Bubbles: A Pastels Tutorial

Spring forward in just five days. (But who’s counting?) Longer evenings for family walks. Warmer afternoons. Flip flops…

…And bubble blowing! In honor of spring, Nana helped us blow some bubbles with pastels.

First gather your colors.

Next, make your grass. Turn your pastel stick on its side and lightly, gently, make a bit of color for the ground. Remember? Nana taught us that this is “skumbling.” Here comes one of our favorite parts…

Fist it in! Use the side of your balled up fist and blend the color.

Let the youngest ones join in! Pick out their own colors, draw circles. Blend!

Keep the baby wipes close by too. See?

Now it’s time for sky! Pick a pretty spring blue and lightly fill in all the way to the top.

Fist it in!

Next, Nana talked to us about bubbles. She asked us to think about their shape. Are they always round when you blow them? Usually not. Big, fat bubbles can be any sort of shape. Use your imagination when you draw your bubbles in yellow.

Then Nana talked to us about bubbles being translucent and transparent. Are bubbles clear? We decided that they always reflect the light and have a bit of color. Maybe you’d like to add some pink or a touch of blue.

Use your finger this time to blend the colors and soften the edges of your bubbles.

Next, add just a bit of pink – all on one side because of the light – to show how your bubble reflects.

You can choose to outline your bubbles in blue, as Nana did. The blue helps define the shapes. Or you can decide, as eldest did (above), to leave out the blue. Hers looks lighter and more transparent, don’t you think?

One last touch. A bit of white on the same side as your pink. For depth. As 11-year-old did, above.

Five-year-old’s bubbles.

Eight-year-old’s pastel.

Three-year-old’s bubble creation!

Then, of course, it’s time to make some real bubbles.

Then, time to clean up!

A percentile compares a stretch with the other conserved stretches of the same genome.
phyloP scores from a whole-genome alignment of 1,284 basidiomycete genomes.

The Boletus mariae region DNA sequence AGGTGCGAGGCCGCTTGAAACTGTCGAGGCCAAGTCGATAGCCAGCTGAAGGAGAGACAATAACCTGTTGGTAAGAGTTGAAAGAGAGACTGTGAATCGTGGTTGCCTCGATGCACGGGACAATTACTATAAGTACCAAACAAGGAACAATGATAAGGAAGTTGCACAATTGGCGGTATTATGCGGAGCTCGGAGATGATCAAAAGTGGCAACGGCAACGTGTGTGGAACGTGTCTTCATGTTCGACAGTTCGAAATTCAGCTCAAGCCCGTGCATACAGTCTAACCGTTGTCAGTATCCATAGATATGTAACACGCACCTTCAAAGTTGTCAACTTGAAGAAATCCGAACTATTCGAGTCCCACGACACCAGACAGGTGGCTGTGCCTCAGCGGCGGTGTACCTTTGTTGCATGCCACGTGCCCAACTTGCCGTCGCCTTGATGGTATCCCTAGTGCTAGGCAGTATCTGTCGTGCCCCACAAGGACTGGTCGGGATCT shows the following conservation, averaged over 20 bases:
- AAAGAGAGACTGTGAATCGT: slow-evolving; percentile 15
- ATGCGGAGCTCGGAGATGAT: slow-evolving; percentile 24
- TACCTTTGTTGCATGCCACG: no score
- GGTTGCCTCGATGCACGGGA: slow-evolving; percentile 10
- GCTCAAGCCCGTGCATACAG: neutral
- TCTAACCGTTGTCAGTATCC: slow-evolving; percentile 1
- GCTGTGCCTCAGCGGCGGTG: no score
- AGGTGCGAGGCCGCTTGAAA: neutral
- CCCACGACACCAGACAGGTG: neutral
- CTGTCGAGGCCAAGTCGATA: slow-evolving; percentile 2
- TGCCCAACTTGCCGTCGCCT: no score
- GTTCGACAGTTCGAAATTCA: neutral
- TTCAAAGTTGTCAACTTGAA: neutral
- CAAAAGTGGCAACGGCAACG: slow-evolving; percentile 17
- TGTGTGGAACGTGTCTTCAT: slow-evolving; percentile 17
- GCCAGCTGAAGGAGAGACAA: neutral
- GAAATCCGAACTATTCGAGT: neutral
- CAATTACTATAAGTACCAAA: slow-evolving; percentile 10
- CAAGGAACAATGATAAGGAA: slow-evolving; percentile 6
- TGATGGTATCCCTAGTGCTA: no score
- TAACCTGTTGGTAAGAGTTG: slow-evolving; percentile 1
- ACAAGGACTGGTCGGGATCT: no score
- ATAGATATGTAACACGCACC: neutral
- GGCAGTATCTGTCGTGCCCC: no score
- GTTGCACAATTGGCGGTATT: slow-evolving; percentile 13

A note on pastels: Pastels are an easy, forgiving medium. Fun for children and adults alike! Details on the pastels and paper we use, how and where to purchase, and links to all of Nana’s other pastel lessons are all contained in the post Pastels plus links to tutorials. A simple set is very affordable.

The practical aspects of a mess: Pastels are blessedly messy. We always have baby wipes close by to wipe hands. We wear something we don’t mind getting stained or don a smock.

Ready to blow some bubbles?


  1. 3


    I have been reading your posts documenting these art tutorials with Nana and I have to say they are AWESOME!! You are so lucky to have such a wonderful person like this in your life. I love the patience and creativity that are obvious in these lessons. The photos of your children’s hands dirty with pastels are great, it’s like their hands become little works of art too!

    There must be something about Nanas. My Nana was equally wonderful and inspring. :)

    • 4


      April, you are right about Nanas! She blesses us in so many ways. And she is most patient to teach all five of ours these fun lessons. She loves it and it shows. We so look forward to her art lessons. Yes, I love those hands covered in pastel colors too. Thank you for your kind words.

  2. 6


    This looks like so much fun! I think I’m going to have to put pastels on my list of art stuff to get for us. AND browse around Nana’s lessons. So glad I meandered in to this post!

  3. 7


    This is fabulous! Thank you for posting such detailed steps. Makes me feel like we might actually be able to pull this off. Off to locate a set of pastels!

Leave a Reply

Your email address will not be published. Required fields are marked *

You may use these HTML tags and attributes: <a href="" title=""> <abbr title=""> <acronym title=""> <b> <blockquote cite=""> <cite> <code> <del datetime=""> <em> <i> <q cite=""> <s> <strike> <strong>

CommentLuv badge